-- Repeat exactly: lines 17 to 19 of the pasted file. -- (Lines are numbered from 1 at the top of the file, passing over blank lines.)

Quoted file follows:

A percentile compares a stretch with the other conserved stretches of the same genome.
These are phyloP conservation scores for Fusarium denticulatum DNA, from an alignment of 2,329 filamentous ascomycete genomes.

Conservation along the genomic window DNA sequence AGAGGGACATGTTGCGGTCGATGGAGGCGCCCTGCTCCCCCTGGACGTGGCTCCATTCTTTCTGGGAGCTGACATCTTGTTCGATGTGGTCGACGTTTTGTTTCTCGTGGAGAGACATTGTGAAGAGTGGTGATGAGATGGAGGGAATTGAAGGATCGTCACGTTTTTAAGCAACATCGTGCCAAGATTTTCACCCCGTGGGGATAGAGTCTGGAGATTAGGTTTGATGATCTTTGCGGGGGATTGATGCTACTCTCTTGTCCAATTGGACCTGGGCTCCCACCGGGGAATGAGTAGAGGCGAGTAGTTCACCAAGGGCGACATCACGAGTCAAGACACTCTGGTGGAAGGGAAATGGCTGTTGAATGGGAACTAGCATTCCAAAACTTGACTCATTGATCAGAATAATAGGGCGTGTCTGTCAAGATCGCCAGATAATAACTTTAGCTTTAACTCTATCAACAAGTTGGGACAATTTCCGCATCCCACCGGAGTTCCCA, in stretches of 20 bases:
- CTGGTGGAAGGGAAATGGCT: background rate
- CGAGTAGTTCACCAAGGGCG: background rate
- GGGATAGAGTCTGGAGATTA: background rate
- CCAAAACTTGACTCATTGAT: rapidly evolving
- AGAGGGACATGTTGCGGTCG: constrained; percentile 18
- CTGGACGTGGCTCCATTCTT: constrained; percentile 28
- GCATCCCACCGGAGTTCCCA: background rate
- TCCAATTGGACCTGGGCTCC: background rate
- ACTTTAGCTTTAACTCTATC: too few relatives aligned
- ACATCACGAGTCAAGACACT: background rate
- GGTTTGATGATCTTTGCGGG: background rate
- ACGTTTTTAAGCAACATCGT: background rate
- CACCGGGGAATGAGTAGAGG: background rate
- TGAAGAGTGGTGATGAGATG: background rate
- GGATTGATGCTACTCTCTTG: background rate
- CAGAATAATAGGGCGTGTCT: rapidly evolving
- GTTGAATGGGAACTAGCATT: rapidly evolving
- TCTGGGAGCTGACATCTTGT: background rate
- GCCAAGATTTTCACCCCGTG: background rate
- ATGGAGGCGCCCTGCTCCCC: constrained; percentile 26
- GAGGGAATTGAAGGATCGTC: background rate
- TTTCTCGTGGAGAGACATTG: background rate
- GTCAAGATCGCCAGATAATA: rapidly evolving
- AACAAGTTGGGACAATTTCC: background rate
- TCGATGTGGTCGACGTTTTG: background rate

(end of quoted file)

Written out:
- TGAAGAGTGGTGATGAGATG: background rate
- GGATTGATGCTACTCTCTTG: background rate
- CAGAATAATAGGGCGTGTCT: rapidly evolving